Father Celso Taibo burns incense during a palm Sunday mass in Buzi
Búzi (Mozambique) (AFP) - Christians in the cyclone-devastated Mozambican town of Buzi on Sunday celebrated Palm Sunday among ruins – a month after Cyclone Idai tore through the country leaving a trail of destruction.
Around 400 faithful celebrated Palm Sunday at Lady of Grace Parish Catholic Church
Around 400 worshippers made their way through the streets for the Palm Sunday procession with fallen trees and buildings with no roofs, windows or doors still visible.
Women join hands in worship during the service
One man held a wooden cross, leading the hundreds of other believers as residents watched from the terraces of buildings that survived the cyclone.
The procession ended with a mass at Lady of Grace Parish Catholic Church, in the township of Barrio Manasse, whose zinc roof sheets were blown off by the cyclone.
Palm Sunday marks the beginning of Catholic holy week, which culminates in Easter Sunday
Palm Sunday marks the beginning of Catholic holy week, which culminates in Easter Sunday.
“Most of our congregants are still trying to rebuild their houses that were destroyed by the cyclone,” the priest, father Celso Taibo told AFP.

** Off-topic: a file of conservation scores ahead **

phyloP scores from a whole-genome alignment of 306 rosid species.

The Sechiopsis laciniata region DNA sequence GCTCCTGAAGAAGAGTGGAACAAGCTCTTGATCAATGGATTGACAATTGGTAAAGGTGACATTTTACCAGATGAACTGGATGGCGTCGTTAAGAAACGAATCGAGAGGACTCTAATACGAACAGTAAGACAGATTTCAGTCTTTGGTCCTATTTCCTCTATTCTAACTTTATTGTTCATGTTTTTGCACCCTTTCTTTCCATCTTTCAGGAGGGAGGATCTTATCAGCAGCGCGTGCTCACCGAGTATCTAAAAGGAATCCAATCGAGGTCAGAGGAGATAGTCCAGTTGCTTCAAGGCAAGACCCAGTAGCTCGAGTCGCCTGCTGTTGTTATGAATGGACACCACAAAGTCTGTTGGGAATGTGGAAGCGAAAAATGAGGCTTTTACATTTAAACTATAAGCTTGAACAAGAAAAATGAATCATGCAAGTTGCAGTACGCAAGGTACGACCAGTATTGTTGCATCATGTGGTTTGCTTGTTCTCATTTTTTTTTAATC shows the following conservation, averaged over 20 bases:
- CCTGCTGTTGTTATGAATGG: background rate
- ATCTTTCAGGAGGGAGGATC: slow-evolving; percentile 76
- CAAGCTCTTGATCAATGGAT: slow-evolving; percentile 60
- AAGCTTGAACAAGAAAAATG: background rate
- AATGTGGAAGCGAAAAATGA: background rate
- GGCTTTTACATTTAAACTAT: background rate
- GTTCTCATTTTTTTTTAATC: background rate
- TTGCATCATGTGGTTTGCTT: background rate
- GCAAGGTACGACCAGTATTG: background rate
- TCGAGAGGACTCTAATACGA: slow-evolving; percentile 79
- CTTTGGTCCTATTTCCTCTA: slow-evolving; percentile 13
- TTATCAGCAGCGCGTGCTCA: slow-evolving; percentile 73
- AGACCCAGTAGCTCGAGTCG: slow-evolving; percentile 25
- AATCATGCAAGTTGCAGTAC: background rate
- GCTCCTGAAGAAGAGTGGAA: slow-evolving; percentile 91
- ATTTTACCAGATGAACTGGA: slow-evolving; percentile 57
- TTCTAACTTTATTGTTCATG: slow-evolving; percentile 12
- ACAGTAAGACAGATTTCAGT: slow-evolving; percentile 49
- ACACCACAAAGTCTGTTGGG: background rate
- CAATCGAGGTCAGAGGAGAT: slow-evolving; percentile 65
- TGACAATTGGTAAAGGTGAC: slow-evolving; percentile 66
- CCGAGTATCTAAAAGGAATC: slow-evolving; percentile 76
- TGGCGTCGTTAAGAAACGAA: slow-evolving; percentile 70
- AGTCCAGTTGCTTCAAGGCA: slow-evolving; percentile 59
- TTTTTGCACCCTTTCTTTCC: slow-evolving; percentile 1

Many of the congregants are still trying to rebuild their homes
“But we still have a high number of congregants in attendance because they still believe in God despite what happened and they believe it’s no reason to stop believing in God,” he said.
Buzi was one of the areas hardest hit by southern Africa’s deadly cyclone.
In Mozambique alone, more than 600 people died among the 1.85 million affected while over 340 died in Zimbabwe
Cyclone Idai cut a path of destruction through Malawi, Mozambique and Zimbabwe on the night of March 14-15, causing damage worth $2-billion, according to the World Bank.
In Mozambique alone, more than 600 people died among the 1.85 million affected while over 340 died in Zimbabwe.
Buzi was one of the areas hardest hit by southern Africa's deadly cyclone
Two streets away from the church, piles of bibles, school books and even hospital records damaged by water lay strewn along a roadside.